Errol Spence Jr. wanted to defend his IBF crown back home in Texas as soon as possible after taking the title from Kell Brook in the Englishman's hometown a year ago.
The 2012 U.S. Olympian gets that chance Saturday night against Mexico's Carlos Ocampo in a mandatory defense between undefeated fighters. Spence's second fight as a champion will be the first title bout in the 12,000-seat football stadium that is the indoor practice field for the Dallas Cowboys at team headquarters 30 miles north of Dallas.
"I feel like I've definitely earned this hometown fight," said Spence, who grew up in DeSoto, a suburb south of Dallas. "To go to another country and fight a champion in his hometown, and to win the belt, I think I deserve to defend my belt in front of my fans."
Spence (23-0 with 20 knockouts) won his first defense in the 147-pound division against Lamont Peterson in January in New York. The fight was stopped in the eighth round -- Spence's 10th straight knockout.
Ocampo (22-0, 13 KOs), fighting professionally outside his home country for the first time, is largely an afterthought amid talk of Spence taking on other welterweight champions. Keith Thurman holds two titles, and Terence Crawford just took the WBO crown from Jeff Horn nearly a year after Horn beat Manny Pacquiao.
"That's what other people talk about," Spence trainer Derrick James said. "When we come to the gym, we talk about Carlos Ocampo. We never look past the guy. He's a very dangerous opponent. He's coming to upset, to be the wild card, to do exactly what we did to Kell Brook."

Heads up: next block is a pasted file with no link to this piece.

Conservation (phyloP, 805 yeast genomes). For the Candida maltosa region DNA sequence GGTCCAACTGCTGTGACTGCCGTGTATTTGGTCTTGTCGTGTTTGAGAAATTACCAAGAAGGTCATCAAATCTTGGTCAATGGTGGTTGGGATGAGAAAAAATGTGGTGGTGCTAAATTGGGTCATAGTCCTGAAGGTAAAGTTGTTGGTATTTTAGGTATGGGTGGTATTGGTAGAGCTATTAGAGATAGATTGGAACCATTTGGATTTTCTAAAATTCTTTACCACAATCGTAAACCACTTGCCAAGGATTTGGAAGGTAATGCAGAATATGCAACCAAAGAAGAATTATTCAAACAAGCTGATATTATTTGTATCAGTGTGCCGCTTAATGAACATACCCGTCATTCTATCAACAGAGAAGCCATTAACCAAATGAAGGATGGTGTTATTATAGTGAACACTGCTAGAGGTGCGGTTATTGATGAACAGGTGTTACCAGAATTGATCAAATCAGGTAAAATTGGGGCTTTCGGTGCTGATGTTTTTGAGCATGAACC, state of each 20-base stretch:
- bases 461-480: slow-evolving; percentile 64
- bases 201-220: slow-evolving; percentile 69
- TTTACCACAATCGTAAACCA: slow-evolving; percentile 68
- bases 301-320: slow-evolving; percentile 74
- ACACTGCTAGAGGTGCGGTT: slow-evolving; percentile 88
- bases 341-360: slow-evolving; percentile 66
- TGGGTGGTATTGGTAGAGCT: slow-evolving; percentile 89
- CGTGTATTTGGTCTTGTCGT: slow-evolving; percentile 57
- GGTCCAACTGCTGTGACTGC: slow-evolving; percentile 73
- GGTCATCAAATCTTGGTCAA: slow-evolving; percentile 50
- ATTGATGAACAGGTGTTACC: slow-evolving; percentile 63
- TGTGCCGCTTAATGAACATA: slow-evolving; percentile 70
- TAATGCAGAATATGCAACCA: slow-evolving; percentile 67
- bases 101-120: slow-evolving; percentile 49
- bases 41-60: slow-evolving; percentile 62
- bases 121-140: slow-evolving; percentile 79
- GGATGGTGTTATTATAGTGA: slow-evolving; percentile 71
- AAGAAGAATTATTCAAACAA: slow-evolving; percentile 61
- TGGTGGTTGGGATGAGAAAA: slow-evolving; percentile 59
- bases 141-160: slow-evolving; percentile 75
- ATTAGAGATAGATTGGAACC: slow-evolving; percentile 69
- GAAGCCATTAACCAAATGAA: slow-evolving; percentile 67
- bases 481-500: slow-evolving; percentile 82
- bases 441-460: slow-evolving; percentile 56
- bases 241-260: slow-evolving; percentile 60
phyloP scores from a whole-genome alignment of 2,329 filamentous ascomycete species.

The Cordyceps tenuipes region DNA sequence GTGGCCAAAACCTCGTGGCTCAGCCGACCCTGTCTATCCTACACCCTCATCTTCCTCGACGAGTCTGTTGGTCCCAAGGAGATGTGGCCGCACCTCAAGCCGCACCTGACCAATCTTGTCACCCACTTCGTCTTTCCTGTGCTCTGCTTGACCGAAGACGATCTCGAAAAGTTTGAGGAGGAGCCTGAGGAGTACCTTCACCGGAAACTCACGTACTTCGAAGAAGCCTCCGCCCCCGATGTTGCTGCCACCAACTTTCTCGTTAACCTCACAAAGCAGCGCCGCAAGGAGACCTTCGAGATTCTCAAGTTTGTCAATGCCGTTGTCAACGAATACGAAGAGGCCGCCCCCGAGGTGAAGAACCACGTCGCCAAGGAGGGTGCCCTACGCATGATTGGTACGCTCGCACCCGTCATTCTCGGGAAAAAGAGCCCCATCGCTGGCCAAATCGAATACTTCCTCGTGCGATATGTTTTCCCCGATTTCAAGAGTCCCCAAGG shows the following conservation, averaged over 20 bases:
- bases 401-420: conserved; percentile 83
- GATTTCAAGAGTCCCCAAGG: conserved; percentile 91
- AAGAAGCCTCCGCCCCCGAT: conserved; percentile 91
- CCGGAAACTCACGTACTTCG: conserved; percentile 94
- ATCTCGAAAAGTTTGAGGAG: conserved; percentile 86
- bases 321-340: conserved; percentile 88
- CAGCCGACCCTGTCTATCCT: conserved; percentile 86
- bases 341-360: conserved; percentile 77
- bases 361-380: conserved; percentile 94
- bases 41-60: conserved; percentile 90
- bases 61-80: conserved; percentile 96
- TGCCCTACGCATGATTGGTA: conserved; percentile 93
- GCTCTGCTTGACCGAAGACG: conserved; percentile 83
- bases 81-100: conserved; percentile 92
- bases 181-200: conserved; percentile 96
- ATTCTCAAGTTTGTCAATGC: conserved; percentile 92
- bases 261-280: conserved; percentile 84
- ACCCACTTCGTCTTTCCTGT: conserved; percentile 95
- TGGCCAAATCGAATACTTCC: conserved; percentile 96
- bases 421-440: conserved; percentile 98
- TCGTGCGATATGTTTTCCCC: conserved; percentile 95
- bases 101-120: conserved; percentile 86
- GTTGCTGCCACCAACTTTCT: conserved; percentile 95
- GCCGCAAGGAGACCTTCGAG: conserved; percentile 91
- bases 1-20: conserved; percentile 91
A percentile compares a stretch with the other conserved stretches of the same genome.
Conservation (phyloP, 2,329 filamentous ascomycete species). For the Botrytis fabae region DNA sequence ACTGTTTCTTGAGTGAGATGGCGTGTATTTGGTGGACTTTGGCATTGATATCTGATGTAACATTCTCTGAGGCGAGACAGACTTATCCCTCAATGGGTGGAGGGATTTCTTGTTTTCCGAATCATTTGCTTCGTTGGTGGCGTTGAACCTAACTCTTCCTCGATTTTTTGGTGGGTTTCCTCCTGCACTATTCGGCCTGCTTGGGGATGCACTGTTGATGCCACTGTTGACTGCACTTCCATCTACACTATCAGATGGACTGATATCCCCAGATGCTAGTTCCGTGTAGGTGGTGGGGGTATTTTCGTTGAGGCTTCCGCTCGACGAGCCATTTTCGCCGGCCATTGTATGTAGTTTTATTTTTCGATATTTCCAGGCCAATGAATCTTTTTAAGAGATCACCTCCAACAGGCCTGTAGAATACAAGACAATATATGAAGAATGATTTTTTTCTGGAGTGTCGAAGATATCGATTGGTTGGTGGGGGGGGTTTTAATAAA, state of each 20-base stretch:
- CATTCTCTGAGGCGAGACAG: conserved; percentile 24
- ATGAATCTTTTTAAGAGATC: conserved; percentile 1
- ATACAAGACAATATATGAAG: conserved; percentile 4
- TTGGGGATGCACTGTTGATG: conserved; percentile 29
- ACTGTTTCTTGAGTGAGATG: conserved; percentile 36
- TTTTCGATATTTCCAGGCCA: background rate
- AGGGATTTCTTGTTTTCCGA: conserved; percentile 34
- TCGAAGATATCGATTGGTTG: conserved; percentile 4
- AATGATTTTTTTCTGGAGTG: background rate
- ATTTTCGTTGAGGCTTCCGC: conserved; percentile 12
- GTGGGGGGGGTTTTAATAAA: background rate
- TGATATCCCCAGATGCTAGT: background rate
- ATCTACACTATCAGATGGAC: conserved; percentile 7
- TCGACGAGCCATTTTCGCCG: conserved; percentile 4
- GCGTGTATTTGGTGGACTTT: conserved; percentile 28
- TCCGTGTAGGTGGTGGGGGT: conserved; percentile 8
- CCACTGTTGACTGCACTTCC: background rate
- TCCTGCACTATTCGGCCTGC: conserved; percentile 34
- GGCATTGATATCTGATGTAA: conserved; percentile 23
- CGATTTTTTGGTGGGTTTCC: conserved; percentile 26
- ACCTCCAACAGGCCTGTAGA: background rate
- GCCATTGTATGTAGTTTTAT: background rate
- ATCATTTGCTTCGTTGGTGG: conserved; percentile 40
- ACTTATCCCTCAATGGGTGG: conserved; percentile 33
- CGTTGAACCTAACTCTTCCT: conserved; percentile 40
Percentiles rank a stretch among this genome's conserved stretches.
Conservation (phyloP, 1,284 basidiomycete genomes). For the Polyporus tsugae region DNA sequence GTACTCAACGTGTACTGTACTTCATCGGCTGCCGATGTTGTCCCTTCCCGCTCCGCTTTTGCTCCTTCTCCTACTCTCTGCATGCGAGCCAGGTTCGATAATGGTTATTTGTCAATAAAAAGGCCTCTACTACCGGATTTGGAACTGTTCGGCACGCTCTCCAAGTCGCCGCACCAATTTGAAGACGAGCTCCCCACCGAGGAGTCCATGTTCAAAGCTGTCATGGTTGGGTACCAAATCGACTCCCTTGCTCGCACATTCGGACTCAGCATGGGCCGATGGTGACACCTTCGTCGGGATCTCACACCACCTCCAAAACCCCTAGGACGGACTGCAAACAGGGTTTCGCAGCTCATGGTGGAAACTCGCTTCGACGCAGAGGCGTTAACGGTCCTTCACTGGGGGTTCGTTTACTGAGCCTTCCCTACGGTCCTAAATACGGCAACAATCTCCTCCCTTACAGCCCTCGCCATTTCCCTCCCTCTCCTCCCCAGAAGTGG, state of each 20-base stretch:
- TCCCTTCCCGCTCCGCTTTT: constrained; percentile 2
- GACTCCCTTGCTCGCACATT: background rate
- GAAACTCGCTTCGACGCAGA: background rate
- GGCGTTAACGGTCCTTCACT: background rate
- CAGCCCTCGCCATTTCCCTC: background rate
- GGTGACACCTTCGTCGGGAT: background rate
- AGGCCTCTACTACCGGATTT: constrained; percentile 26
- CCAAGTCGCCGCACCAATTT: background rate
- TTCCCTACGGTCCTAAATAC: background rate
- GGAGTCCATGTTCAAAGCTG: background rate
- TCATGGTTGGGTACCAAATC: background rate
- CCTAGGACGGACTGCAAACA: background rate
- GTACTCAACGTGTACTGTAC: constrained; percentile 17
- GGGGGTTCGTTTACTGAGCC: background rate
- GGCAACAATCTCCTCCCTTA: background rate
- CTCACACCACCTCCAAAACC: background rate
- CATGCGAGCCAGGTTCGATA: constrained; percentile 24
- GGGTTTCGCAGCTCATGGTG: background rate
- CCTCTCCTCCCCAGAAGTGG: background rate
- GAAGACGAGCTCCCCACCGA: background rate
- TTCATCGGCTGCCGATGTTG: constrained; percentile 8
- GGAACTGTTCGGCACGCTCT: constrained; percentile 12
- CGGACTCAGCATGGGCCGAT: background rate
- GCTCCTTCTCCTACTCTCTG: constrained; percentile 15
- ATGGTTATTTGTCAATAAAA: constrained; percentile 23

This is the second of what the 28-year-old Spence figures will be three fights in 2018. It's also his first as a co-promoter with his new company, Man Down Promotions -- another reason that putting on a show is at least part of the story line while Spence tries to keep the focus on winning first.
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"Don't try to do anything out of the norm," Spence said. "Don't try to do anything different just because I'm fighting at home or try to go for the quick knockout. There's really nothing he can do as long as I'm focused and as long as I stay true to my own game."
The 22-year-old Ocampo was a two-time silver medalist at the Mexican Olympiad, an amateur tournament. His pro victories includes bouts against former world title challengers Jorge Paez Jr. and Charlie Navarro. Ocampo's most recent win was a seventh-round stoppage against Dario Ferman in November.
"It's supposed to be tough with the crowd against me and I know I'm the underdog, but my mind is only on the fight," Ocampo said. "I'm just fighting one man, not a whole crowd."
The undercard includes Daniel Roman facing Moises Flores in a super bantamweight fight and former champion Javier Fortuna against Adrian Granados in a 10-round bout at 140 pounds.